Vanessa Stokes is a woman who has risen to the top ranks of her sport through her persistent hard work and determination but despite her gruelling schedule to compete at the elite level, she somehow finds time to help out her people too.
The international softballer was recently the proud recipient of the Tanya Denver Award as part of the Advertiser Channel Seven Sports Star of the Year Awards for her courage and performance to reach the elite level of her sport.
“It’s pretty special as an Aboriginal athlete to win any award because it actually shows that you have been recognised amongst your peers and within the community,” says Vanessa.
“It gives me courage because I’m representing my family as well as my people.”
Originally from Alice Springs, Vanessa grew up in Darwin and has been pitching in the sport in which she is deeply passionate about since she was four-years-old. She also had a knack for basketball but softball came out on top when she was selected in the U19 Australian team at just 13.
She has played at all levels of the game and has just returned home from Japan where she played alongside fellow “sistagirl” Stacey Porter in the Professional Japanese Softball League for Kyoto based club, Sagawa. She hopes to return after her contract is renewed in March next year.
“It’s awesome playing over there. They’re really talented and play at a fast pace. As Aboriginal athletes we have that natural talent but when we combine that with some of their skills, it’s awesome what you can do and achieve”’ she says.
“I enjoy being around my teammates, especially with Stacey. We have become closer by playing in Japan and we have that Aboriginal connection – that’s really awesome.”
Vanessa says the Japanese culture is similar to our own in the way that they value the important things and she gets a sense of unity because they have the same common objective – dominating on the Diamond (softball field).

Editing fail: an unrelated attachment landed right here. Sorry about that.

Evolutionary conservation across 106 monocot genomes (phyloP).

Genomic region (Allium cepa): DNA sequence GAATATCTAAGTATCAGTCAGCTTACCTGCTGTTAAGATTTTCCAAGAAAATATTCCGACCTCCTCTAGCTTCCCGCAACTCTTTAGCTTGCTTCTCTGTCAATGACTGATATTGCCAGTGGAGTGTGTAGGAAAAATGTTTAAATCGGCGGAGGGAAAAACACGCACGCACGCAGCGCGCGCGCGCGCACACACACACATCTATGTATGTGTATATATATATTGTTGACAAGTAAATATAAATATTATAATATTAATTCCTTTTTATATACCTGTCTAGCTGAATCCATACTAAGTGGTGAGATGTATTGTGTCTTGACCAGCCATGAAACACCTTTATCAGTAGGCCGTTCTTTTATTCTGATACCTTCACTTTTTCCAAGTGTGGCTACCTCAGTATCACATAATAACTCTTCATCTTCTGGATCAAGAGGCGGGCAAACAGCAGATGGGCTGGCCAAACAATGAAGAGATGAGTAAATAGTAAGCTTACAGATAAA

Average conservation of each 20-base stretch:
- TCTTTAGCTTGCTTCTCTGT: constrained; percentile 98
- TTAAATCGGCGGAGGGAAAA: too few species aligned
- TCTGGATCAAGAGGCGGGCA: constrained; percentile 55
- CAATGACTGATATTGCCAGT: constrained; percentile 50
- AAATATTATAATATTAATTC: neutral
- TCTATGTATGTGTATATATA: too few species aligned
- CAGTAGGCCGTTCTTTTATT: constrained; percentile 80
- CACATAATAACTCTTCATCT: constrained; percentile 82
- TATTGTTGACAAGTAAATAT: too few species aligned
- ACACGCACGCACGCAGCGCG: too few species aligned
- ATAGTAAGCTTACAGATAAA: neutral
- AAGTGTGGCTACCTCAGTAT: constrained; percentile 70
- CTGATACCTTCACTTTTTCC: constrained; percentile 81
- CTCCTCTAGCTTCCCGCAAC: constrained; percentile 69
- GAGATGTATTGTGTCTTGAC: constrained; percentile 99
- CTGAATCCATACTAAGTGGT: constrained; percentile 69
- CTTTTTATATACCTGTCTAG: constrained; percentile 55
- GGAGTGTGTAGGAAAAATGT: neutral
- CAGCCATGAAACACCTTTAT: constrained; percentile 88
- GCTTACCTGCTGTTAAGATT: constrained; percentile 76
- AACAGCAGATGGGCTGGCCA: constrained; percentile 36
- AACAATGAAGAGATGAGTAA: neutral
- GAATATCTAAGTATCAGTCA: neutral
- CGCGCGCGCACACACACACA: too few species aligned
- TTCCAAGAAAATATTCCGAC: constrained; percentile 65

“They look at us as people and that’s what you need in your sport. If you are Aboriginal or a Torres Strait Islander, I guess that sometimes you feel like a bit of an outcast but, over in Japan, it’s a different story for me because we’re all playing as one, to be the best professional players we can be,” she says.
Vanessa doesn’t only dominate on the Diamond – she also uses her skillset to help young Aboriginal and Torres Strait Islanders in remote communities realise that they are the writers of their own life’s novel and the pages can be filled with whatever they desire.
“I feel as though I have that to give back to my people individually. Alice Springs, where I am from is pretty remote and my people don’t get to see many things around Australia and overseas and may not even know that that world really exists,” she says.
“I relate my experiences in a bicultural way so I’m working with them and not overpowering their voice.
“I strongly believe they need Aboriginal role models because it guides them and gives them a sense of wellbeing and that positive direction in life.”
For now Vanessa wants to keep playing the sport that she loves but says she is looking at her “business options” for later down the track and will always have a hunger to inspire young Aboriginal and Torres Strait Islander people.